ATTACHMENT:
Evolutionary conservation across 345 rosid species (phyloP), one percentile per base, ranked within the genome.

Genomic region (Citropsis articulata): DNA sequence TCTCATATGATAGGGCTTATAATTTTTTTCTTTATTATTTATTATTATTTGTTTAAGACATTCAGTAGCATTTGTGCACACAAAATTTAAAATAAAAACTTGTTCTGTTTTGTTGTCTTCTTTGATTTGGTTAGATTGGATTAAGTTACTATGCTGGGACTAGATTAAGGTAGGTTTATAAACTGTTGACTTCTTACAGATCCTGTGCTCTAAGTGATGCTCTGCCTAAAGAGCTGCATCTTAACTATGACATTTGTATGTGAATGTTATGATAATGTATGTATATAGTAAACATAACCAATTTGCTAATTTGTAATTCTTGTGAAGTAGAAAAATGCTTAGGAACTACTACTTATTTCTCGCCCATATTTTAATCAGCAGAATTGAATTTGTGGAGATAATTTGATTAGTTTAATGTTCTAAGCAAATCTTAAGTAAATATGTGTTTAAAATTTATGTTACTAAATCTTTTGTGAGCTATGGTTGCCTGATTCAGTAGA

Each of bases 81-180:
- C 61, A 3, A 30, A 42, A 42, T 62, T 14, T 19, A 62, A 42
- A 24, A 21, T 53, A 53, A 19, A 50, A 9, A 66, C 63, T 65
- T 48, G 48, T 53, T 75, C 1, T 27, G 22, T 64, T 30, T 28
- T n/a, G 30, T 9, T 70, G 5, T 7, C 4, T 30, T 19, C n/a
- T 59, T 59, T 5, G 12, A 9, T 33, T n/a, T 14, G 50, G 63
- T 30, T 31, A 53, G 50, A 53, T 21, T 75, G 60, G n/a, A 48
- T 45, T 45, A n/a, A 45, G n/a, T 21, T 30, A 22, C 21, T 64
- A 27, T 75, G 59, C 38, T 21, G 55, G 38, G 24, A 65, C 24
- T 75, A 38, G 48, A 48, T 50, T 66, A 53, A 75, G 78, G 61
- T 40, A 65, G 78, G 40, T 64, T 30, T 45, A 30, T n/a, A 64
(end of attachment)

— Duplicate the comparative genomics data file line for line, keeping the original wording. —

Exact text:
Evolutionary conservation across 345 rosid species (phyloP), one percentile per base, ranked within the genome.

Genomic region (Citropsis articulata): DNA sequence TCTCATATGATAGGGCTTATAATTTTTTTCTTTATTATTTATTATTATTTGTTTAAGACATTCAGTAGCATTTGTGCACACAAAATTTAAAATAAAAACTTGTTCTGTTTTGTTGTCTTCTTTGATTTGGTTAGATTGGATTAAGTTACTATGCTGGGACTAGATTAAGGTAGGTTTATAAACTGTTGACTTCTTACAGATCCTGTGCTCTAAGTGATGCTCTGCCTAAAGAGCTGCATCTTAACTATGACATTTGTATGTGAATGTTATGATAATGTATGTATATAGTAAACATAACCAATTTGCTAATTTGTAATTCTTGTGAAGTAGAAAAATGCTTAGGAACTACTACTTATTTCTCGCCCATATTTTAATCAGCAGAATTGAATTTGTGGAGATAATTTGATTAGTTTAATGTTCTAAGCAAATCTTAAGTAAATATGTGTTTAAAATTTATGTTACTAAATCTTTTGTGAGCTATGGTTGCCTGATTCAGTAGA

Each of bases 81-180:
- C 61, A 3, A 30, A 42, A 42, T 62, T 14, T 19, A 62, A 42
- A 24, A 21, T 53, A 53, A 19, A 50, A 9, A 66, C 63, T 65
- T 48, G 48, T 53, T 75, C 1, T 27, G 22, T 64, T 30, T 28
- T n/a, G 30, T 9, T 70, G 5, T 7, C 4, T 30, T 19, C n/a
- T 59, T 59, T 5, G 12, A 9, T 33, T n/a, T 14, G 50, G 63
- T 30, T 31, A 53, G 50, A 53, T 21, T 75, G 60, G n/a, A 48
- T 45, T 45, A n/a, A 45, G n/a, T 21, T 30, A 22, C 21, T 64
- A 27, T 75, G 59, C 38, T 21, G 55, G 38, G 24, A 65, C 24
- T 75, A 38, G 48, A 48, T 50, T 66, A 53, A 75, G 78, G 61
- T 40, A 65, G 78, G 40, T 64, T 30, T 45, A 30, T n/a, A 64